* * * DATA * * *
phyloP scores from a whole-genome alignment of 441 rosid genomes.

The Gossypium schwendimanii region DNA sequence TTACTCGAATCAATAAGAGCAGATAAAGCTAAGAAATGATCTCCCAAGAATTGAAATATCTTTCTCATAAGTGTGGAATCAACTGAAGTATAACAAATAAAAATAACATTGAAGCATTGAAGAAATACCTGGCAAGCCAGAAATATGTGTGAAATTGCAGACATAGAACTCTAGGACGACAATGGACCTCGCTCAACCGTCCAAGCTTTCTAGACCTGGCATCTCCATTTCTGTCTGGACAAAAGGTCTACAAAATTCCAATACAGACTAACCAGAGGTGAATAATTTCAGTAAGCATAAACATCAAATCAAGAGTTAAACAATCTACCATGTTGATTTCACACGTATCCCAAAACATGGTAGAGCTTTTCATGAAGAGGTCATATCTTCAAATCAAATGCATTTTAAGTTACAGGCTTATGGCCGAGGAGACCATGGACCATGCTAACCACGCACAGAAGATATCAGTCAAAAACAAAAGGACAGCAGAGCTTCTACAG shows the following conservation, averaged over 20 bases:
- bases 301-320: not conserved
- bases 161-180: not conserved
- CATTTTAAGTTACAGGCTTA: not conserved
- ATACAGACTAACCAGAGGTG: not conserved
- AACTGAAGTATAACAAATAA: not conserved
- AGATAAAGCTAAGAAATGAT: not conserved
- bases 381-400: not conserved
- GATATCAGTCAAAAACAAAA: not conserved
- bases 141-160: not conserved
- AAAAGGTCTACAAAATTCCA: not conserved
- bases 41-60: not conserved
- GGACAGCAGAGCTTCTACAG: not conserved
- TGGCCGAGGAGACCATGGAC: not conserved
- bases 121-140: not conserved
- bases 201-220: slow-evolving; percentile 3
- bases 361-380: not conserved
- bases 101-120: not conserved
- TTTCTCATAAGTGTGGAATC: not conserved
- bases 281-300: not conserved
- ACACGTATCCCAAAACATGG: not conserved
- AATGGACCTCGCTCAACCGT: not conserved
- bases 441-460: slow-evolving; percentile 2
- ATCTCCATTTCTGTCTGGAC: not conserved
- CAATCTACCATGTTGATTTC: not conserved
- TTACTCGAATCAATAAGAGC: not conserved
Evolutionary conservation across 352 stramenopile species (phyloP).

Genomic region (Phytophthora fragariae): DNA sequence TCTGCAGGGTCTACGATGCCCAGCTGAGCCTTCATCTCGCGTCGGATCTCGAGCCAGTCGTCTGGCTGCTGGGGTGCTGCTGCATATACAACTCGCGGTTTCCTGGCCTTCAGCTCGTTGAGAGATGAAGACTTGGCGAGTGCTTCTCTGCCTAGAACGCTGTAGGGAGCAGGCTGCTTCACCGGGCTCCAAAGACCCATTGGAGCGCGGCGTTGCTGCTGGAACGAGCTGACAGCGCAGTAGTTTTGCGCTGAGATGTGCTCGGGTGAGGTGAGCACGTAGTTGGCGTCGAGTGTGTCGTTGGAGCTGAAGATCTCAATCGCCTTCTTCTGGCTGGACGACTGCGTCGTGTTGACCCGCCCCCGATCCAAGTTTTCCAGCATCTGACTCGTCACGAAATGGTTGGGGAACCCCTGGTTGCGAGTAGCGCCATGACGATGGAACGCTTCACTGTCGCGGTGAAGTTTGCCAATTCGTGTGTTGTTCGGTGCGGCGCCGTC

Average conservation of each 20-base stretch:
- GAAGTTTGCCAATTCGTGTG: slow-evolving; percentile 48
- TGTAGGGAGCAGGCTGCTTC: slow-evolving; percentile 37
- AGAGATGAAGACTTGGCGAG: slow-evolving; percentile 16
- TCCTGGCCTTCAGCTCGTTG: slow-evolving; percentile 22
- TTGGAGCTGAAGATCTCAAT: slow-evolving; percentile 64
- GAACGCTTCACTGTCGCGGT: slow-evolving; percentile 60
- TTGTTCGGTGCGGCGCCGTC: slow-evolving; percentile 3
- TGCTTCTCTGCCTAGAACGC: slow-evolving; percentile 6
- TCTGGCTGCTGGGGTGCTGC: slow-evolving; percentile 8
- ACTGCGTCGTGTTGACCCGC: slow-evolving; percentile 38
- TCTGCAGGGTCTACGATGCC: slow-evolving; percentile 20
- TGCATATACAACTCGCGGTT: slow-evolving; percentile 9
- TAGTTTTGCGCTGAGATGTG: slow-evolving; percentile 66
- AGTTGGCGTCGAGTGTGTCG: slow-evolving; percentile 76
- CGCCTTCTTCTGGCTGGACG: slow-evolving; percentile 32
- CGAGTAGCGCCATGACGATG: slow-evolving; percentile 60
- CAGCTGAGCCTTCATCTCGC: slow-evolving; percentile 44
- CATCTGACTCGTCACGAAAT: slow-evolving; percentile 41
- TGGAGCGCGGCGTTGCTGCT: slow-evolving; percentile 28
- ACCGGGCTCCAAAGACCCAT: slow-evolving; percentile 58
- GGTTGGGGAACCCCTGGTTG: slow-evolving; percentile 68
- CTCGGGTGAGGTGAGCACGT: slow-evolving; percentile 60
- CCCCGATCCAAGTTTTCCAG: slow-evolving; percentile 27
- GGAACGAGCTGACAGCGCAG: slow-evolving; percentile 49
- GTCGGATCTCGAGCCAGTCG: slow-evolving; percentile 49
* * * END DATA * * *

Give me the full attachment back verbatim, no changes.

phyloP scores from a whole-genome alignment of 441 rosid genomes.

The Gossypium schwendimanii region DNA sequence TTACTCGAATCAATAAGAGCAGATAAAGCTAAGAAATGATCTCCCAAGAATTGAAATATCTTTCTCATAAGTGTGGAATCAACTGAAGTATAACAAATAAAAATAACATTGAAGCATTGAAGAAATACCTGGCAAGCCAGAAATATGTGTGAAATTGCAGACATAGAACTCTAGGACGACAATGGACCTCGCTCAACCGTCCAAGCTTTCTAGACCTGGCATCTCCATTTCTGTCTGGACAAAAGGTCTACAAAATTCCAATACAGACTAACCAGAGGTGAATAATTTCAGTAAGCATAAACATCAAATCAAGAGTTAAACAATCTACCATGTTGATTTCACACGTATCCCAAAACATGGTAGAGCTTTTCATGAAGAGGTCATATCTTCAAATCAAATGCATTTTAAGTTACAGGCTTATGGCCGAGGAGACCATGGACCATGCTAACCACGCACAGAAGATATCAGTCAAAAACAAAAGGACAGCAGAGCTTCTACAG shows the following conservation, averaged over 20 bases:
- bases 301-320: not conserved
- bases 161-180: not conserved
- CATTTTAAGTTACAGGCTTA: not conserved
- ATACAGACTAACCAGAGGTG: not conserved
- AACTGAAGTATAACAAATAA: not conserved
- AGATAAAGCTAAGAAATGAT: not conserved
- bases 381-400: not conserved
- GATATCAGTCAAAAACAAAA: not conserved
- bases 141-160: not conserved
- AAAAGGTCTACAAAATTCCA: not conserved
- bases 41-60: not conserved
- GGACAGCAGAGCTTCTACAG: not conserved
- TGGCCGAGGAGACCATGGAC: not conserved
- bases 121-140: not conserved
- bases 201-220: slow-evolving; percentile 3
- bases 361-380: not conserved
- bases 101-120: not conserved
- TTTCTCATAAGTGTGGAATC: not conserved
- bases 281-300: not conserved
- ACACGTATCCCAAAACATGG: not conserved
- AATGGACCTCGCTCAACCGT: not conserved
- bases 441-460: slow-evolving; percentile 2
- ATCTCCATTTCTGTCTGGAC: not conserved
- CAATCTACCATGTTGATTTC: not conserved
- TTACTCGAATCAATAAGAGC: not conserved
Evolutionary conservation across 352 stramenopile species (phyloP).

Genomic region (Phytophthora fragariae): DNA sequence TCTGCAGGGTCTACGATGCCCAGCTGAGCCTTCATCTCGCGTCGGATCTCGAGCCAGTCGTCTGGCTGCTGGGGTGCTGCTGCATATACAACTCGCGGTTTCCTGGCCTTCAGCTCGTTGAGAGATGAAGACTTGGCGAGTGCTTCTCTGCCTAGAACGCTGTAGGGAGCAGGCTGCTTCACCGGGCTCCAAAGACCCATTGGAGCGCGGCGTTGCTGCTGGAACGAGCTGACAGCGCAGTAGTTTTGCGCTGAGATGTGCTCGGGTGAGGTGAGCACGTAGTTGGCGTCGAGTGTGTCGTTGGAGCTGAAGATCTCAATCGCCTTCTTCTGGCTGGACGACTGCGTCGTGTTGACCCGCCCCCGATCCAAGTTTTCCAGCATCTGACTCGTCACGAAATGGTTGGGGAACCCCTGGTTGCGAGTAGCGCCATGACGATGGAACGCTTCACTGTCGCGGTGAAGTTTGCCAATTCGTGTGTTGTTCGGTGCGGCGCCGTC

Average conservation of each 20-base stretch:
- GAAGTTTGCCAATTCGTGTG: slow-evolving; percentile 48
- TGTAGGGAGCAGGCTGCTTC: slow-evolving; percentile 37
- AGAGATGAAGACTTGGCGAG: slow-evolving; percentile 16
- TCCTGGCCTTCAGCTCGTTG: slow-evolving; percentile 22
- TTGGAGCTGAAGATCTCAAT: slow-evolving; percentile 64
- GAACGCTTCACTGTCGCGGT: slow-evolving; percentile 60
- TTGTTCGGTGCGGCGCCGTC: slow-evolving; percentile 3
- TGCTTCTCTGCCTAGAACGC: slow-evolving; percentile 6
- TCTGGCTGCTGGGGTGCTGC: slow-evolving; percentile 8
- ACTGCGTCGTGTTGACCCGC: slow-evolving; percentile 38
- TCTGCAGGGTCTACGATGCC: slow-evolving; percentile 20
- TGCATATACAACTCGCGGTT: slow-evolving; percentile 9
- TAGTTTTGCGCTGAGATGTG: slow-evolving; percentile 66
- AGTTGGCGTCGAGTGTGTCG: slow-evolving; percentile 76
- CGCCTTCTTCTGGCTGGACG: slow-evolving; percentile 32
- CGAGTAGCGCCATGACGATG: slow-evolving; percentile 60
- CAGCTGAGCCTTCATCTCGC: slow-evolving; percentile 44
- CATCTGACTCGTCACGAAAT: slow-evolving; percentile 41
- TGGAGCGCGGCGTTGCTGCT: slow-evolving; percentile 28
- ACCGGGCTCCAAAGACCCAT: slow-evolving; percentile 58
- GGTTGGGGAACCCCTGGTTG: slow-evolving; percentile 68
- CTCGGGTGAGGTGAGCACGT: slow-evolving; percentile 60
- CCCCGATCCAAGTTTTCCAG: slow-evolving; percentile 27
- GGAACGAGCTGACAGCGCAG: slow-evolving; percentile 49
- GTCGGATCTCGAGCCAGTCG: slow-evolving; percentile 49